The Solae logo appears prominently on product labels that contain the additive, and brand managers have worked hard to build awareness among influential consumers, among them, fitness buffs. In a case study on its Web sites, David Eng Communications describes efforts to market the brand with milk and soy-based cookies at runners events in New York and elsewhere, with the idea that these buzz generators would viral-market the brand to others.
Also, before the merger even took place, DuPont Protein Technologies reached out to mainstream consumers, positioning Solae as a "good tasting" as well as nutritious additive. To reinforce that message, the Solae Web site (www.solae.com) features recipes, homey columns and guest appearances by notable chefs. The goal is to overcome soy stereotypes by impressing on consumers that protein additives, in addition to being healthy, can be tasty and possess a pleasant consistency and mouth feel.
The efforts have evidently paid off. As far back as 2001, DuPont conducted independent research, which found that, "Given the choice between similar products (with and with out the Solae 'good health seal'), 90 percent would rather buy the Solae-branded product."
To build on these consumer efforts, Solae officials continue to work with the food producers who add Solae to their products, devising co-branding strategies, while helping nutritionists maximize the additive's taste and health benefits. With these efforts comes the result that the brand appears in a growing list of foods including V8 Splash Smoothies and Snapple-A-Day brand products.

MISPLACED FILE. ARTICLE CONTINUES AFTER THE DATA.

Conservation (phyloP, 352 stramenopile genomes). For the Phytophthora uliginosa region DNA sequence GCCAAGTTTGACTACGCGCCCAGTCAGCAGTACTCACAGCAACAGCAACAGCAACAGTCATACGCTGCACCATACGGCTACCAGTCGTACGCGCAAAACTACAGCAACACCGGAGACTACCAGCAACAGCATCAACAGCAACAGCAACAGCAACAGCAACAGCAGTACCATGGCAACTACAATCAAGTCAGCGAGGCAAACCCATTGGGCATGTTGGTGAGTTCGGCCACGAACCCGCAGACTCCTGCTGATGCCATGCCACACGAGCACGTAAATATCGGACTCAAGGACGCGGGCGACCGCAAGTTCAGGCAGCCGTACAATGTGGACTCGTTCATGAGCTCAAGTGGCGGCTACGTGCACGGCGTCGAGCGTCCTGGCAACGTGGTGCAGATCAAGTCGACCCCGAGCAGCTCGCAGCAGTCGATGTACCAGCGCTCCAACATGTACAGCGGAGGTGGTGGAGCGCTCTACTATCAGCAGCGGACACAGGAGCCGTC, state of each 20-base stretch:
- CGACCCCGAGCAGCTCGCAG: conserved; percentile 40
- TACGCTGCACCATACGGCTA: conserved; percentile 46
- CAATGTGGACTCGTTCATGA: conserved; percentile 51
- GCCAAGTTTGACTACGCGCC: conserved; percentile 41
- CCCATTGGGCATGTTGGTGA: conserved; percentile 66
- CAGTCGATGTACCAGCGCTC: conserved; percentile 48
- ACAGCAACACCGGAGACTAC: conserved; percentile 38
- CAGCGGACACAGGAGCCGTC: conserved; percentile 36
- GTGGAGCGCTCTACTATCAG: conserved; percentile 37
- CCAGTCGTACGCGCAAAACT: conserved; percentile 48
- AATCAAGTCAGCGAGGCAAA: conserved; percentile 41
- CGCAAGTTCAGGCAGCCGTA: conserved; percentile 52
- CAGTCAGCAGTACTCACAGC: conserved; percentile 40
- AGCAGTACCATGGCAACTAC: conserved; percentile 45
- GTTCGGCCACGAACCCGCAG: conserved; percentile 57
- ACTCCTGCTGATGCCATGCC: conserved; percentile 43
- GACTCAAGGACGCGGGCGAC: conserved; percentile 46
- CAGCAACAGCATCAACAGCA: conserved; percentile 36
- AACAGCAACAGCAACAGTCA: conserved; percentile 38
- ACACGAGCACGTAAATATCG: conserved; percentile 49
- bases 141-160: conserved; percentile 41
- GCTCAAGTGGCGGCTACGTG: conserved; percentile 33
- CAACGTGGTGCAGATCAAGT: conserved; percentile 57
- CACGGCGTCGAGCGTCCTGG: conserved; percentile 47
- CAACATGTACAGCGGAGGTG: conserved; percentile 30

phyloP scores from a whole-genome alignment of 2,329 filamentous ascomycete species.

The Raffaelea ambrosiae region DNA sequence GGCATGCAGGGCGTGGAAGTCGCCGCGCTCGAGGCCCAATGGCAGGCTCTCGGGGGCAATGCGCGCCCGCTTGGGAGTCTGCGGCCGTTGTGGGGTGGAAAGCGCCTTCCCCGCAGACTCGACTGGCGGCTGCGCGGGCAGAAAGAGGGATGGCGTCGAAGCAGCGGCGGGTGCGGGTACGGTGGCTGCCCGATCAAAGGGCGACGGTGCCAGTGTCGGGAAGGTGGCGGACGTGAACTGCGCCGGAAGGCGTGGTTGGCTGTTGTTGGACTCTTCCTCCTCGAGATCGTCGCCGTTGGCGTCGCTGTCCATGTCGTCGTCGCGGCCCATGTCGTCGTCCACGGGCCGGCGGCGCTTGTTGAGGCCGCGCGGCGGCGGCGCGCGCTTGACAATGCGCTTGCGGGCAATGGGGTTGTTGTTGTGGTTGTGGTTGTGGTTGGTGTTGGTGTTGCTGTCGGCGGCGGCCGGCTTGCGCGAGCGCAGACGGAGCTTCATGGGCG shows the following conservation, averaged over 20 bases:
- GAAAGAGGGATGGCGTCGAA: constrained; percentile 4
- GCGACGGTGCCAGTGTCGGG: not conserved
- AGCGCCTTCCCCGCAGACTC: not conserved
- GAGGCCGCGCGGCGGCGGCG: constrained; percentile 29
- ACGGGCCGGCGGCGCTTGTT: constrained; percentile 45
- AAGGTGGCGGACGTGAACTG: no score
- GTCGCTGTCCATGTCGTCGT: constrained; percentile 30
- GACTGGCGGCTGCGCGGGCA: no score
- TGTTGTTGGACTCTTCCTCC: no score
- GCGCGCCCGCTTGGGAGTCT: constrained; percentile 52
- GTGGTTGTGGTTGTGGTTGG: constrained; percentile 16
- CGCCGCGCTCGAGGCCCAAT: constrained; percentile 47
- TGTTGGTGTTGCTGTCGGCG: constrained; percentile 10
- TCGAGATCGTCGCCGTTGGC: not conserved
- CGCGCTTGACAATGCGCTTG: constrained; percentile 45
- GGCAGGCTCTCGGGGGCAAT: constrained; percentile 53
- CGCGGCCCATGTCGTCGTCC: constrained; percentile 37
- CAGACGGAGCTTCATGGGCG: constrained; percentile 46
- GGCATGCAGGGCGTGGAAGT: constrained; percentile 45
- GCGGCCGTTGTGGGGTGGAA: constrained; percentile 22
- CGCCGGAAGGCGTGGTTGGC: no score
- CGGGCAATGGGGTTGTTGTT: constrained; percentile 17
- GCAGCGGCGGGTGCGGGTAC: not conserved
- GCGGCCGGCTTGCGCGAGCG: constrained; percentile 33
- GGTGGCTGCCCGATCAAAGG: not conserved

Branding Protein Like a Microprocessor
The DuPont-Bunge joint venture likely will bring a new stable of products to the Solae banner. To speed consumer acceptance, Smith says the marketing approach using the Solae logo is similar to the way Intel builds awareness for its microchips. A computer manufacturer, for example, might display the "Intel Inside" logo. And consumers get the message that any number of different-generation Intel processors might be affixed to the PC's motherboard. By the same token, Solae will be an umbrella label that could include a variety of additives. Take Alphaprotein, for example, the liquid-soluble protein concentrate produced by a Bunge-affiliate company that is being targeted at sports drinks. And those drinks would display the Solae label. "Ultimately, Solae is not soy-specific," says Smith. "As other vegetable protein and food ingredients are developed that may not come from soy, Solae can be an umbrella for all of them."
It hasn't hurt Solae that the Food and Drug Administration now permits food makers to tout the heart-health benefits of soy additives on their labels. Ever since the FDA ruling, a number of companies have reportedly rushed to introduce soy additives--for the simple reason that additives placed invisibly within fruit drinks or snack bars and other foods allow consumers to get the soy content to improve their health, without resorting to fringe foods.
But Solae easily reigns over its competitors. Archer Daniels Midland Co. has pursued a similar strategy with its own $150-million-per-year brand Nutrisoy additive, putting it in a distant second place.
Smith says ADM and Cargill's protein additives will remain Solae's leading competitors in the foreseeable future. For one thing, it takes money and the ability to invest it sans return for long periods in order to develop additives with viable consumer appeal, he says. For that reason, too, merging an R&D giant like DuPont with an agrimarketing firm makes perfect sense, he says. "We bring the chain, they bring the science," he says.
Mark Ingebretsen writes on technology, business and finance from his home in Iowa. His most recent book on the history of the Nasdaq stock market was published in March 2002. He also writes "The Daily Scan" for the Wall Street Journal online.
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|Date:||Jun 1, 2003|